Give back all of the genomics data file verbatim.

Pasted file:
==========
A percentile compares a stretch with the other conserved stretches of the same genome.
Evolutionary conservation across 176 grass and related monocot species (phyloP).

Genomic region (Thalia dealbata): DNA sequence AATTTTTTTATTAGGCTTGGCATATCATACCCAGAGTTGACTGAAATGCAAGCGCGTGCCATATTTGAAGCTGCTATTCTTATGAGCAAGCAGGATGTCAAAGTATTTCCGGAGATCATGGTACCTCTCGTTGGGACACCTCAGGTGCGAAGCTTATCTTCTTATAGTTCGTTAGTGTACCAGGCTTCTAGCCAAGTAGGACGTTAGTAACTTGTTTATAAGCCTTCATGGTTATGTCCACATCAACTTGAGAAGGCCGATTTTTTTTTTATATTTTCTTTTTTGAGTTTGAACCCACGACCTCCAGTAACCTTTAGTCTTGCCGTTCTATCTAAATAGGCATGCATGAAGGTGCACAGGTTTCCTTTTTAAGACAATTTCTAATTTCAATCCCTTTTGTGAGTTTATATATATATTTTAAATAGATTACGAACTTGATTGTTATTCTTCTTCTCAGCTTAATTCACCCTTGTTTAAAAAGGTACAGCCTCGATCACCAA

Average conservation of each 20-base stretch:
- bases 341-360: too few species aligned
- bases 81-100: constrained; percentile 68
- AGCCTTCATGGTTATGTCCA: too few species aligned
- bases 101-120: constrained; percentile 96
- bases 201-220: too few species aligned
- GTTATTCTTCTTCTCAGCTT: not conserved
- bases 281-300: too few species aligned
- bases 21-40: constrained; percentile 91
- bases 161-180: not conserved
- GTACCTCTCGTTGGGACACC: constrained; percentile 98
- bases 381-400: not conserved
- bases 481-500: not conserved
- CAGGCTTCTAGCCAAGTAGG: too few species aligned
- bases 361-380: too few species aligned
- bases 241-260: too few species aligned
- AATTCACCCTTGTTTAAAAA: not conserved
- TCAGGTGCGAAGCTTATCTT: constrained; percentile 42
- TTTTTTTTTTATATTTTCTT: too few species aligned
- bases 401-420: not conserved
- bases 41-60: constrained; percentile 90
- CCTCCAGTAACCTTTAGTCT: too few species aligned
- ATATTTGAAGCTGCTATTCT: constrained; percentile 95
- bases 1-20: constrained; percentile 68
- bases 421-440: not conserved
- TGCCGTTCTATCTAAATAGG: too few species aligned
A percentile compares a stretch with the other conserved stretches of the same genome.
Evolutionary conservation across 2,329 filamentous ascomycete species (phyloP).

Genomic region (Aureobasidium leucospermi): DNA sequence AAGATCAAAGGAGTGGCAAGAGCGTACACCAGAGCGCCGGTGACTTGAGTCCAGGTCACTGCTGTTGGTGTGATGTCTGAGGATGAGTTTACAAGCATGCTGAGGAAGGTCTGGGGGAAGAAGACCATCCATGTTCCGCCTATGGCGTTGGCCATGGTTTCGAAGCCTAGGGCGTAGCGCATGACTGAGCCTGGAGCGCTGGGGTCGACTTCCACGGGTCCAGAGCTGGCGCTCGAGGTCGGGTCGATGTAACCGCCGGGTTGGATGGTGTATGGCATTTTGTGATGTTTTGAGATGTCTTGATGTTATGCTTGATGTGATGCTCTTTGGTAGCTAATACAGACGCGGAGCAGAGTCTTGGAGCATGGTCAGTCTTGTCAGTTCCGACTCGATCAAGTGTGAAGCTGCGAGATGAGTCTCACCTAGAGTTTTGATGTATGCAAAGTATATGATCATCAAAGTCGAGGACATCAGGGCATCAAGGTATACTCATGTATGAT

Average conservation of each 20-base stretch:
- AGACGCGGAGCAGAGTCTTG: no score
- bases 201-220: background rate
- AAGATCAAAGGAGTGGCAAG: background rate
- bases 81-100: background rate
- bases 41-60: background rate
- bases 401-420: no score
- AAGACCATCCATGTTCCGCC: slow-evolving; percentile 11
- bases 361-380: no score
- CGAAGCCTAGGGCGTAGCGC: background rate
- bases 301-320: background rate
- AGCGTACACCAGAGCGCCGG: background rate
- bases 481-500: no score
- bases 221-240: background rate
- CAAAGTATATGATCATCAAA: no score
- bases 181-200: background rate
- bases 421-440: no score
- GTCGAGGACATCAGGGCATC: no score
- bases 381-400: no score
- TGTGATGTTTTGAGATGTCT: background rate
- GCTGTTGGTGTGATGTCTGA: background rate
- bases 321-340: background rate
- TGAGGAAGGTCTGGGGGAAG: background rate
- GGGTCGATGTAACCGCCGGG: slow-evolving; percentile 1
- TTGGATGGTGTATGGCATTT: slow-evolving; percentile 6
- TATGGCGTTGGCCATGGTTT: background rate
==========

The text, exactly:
A percentile compares a stretch with the other conserved stretches of the same genome.
Evolutionary conservation across 176 grass and related monocot species (phyloP).

Genomic region (Thalia dealbata): DNA sequence AATTTTTTTATTAGGCTTGGCATATCATACCCAGAGTTGACTGAAATGCAAGCGCGTGCCATATTTGAAGCTGCTATTCTTATGAGCAAGCAGGATGTCAAAGTATTTCCGGAGATCATGGTACCTCTCGTTGGGACACCTCAGGTGCGAAGCTTATCTTCTTATAGTTCGTTAGTGTACCAGGCTTCTAGCCAAGTAGGACGTTAGTAACTTGTTTATAAGCCTTCATGGTTATGTCCACATCAACTTGAGAAGGCCGATTTTTTTTTTATATTTTCTTTTTTGAGTTTGAACCCACGACCTCCAGTAACCTTTAGTCTTGCCGTTCTATCTAAATAGGCATGCATGAAGGTGCACAGGTTTCCTTTTTAAGACAATTTCTAATTTCAATCCCTTTTGTGAGTTTATATATATATTTTAAATAGATTACGAACTTGATTGTTATTCTTCTTCTCAGCTTAATTCACCCTTGTTTAAAAAGGTACAGCCTCGATCACCAA

Average conservation of each 20-base stretch:
- bases 341-360: too few species aligned
- bases 81-100: constrained; percentile 68
- AGCCTTCATGGTTATGTCCA: too few species aligned
- bases 101-120: constrained; percentile 96
- bases 201-220: too few species aligned
- GTTATTCTTCTTCTCAGCTT: not conserved
- bases 281-300: too few species aligned
- bases 21-40: constrained; percentile 91
- bases 161-180: not conserved
- GTACCTCTCGTTGGGACACC: constrained; percentile 98
- bases 381-400: not conserved
- bases 481-500: not conserved
- CAGGCTTCTAGCCAAGTAGG: too few species aligned
- bases 361-380: too few species aligned
- bases 241-260: too few species aligned
- AATTCACCCTTGTTTAAAAA: not conserved
- TCAGGTGCGAAGCTTATCTT: constrained; percentile 42
- TTTTTTTTTTATATTTTCTT: too few species aligned
- bases 401-420: not conserved
- bases 41-60: constrained; percentile 90
- CCTCCAGTAACCTTTAGTCT: too few species aligned
- ATATTTGAAGCTGCTATTCT: constrained; percentile 95
- bases 1-20: constrained; percentile 68
- bases 421-440: not conserved
- TGCCGTTCTATCTAAATAGG: too few species aligned
A percentile compares a stretch with the other conserved stretches of the same genome.
Evolutionary conservation across 2,329 filamentous ascomycete species (phyloP).

Genomic region (Aureobasidium leucospermi): DNA sequence AAGATCAAAGGAGTGGCAAGAGCGTACACCAGAGCGCCGGTGACTTGAGTCCAGGTCACTGCTGTTGGTGTGATGTCTGAGGATGAGTTTACAAGCATGCTGAGGAAGGTCTGGGGGAAGAAGACCATCCATGTTCCGCCTATGGCGTTGGCCATGGTTTCGAAGCCTAGGGCGTAGCGCATGACTGAGCCTGGAGCGCTGGGGTCGACTTCCACGGGTCCAGAGCTGGCGCTCGAGGTCGGGTCGATGTAACCGCCGGGTTGGATGGTGTATGGCATTTTGTGATGTTTTGAGATGTCTTGATGTTATGCTTGATGTGATGCTCTTTGGTAGCTAATACAGACGCGGAGCAGAGTCTTGGAGCATGGTCAGTCTTGTCAGTTCCGACTCGATCAAGTGTGAAGCTGCGAGATGAGTCTCACCTAGAGTTTTGATGTATGCAAAGTATATGATCATCAAAGTCGAGGACATCAGGGCATCAAGGTATACTCATGTATGAT

Average conservation of each 20-base stretch:
- AGACGCGGAGCAGAGTCTTG: no score
- bases 201-220: background rate
- AAGATCAAAGGAGTGGCAAG: background rate
- bases 81-100: background rate
- bases 41-60: background rate
- bases 401-420: no score
- AAGACCATCCATGTTCCGCC: slow-evolving; percentile 11
- bases 361-380: no score
- CGAAGCCTAGGGCGTAGCGC: background rate
- bases 301-320: background rate
- AGCGTACACCAGAGCGCCGG: background rate
- bases 481-500: no score
- bases 221-240: background rate
- CAAAGTATATGATCATCAAA: no score
- bases 181-200: background rate
- bases 421-440: no score
- GTCGAGGACATCAGGGCATC: no score
- bases 381-400: no score
- TGTGATGTTTTGAGATGTCT: background rate
- GCTGTTGGTGTGATGTCTGA: background rate
- bases 321-340: background rate
- TGAGGAAGGTCTGGGGGAAG: background rate
- GGGTCGATGTAACCGCCGGG: slow-evolving; percentile 1
- TTGGATGGTGTATGGCATTT: slow-evolving; percentile 6
- TATGGCGTTGGCCATGGTTT: background rate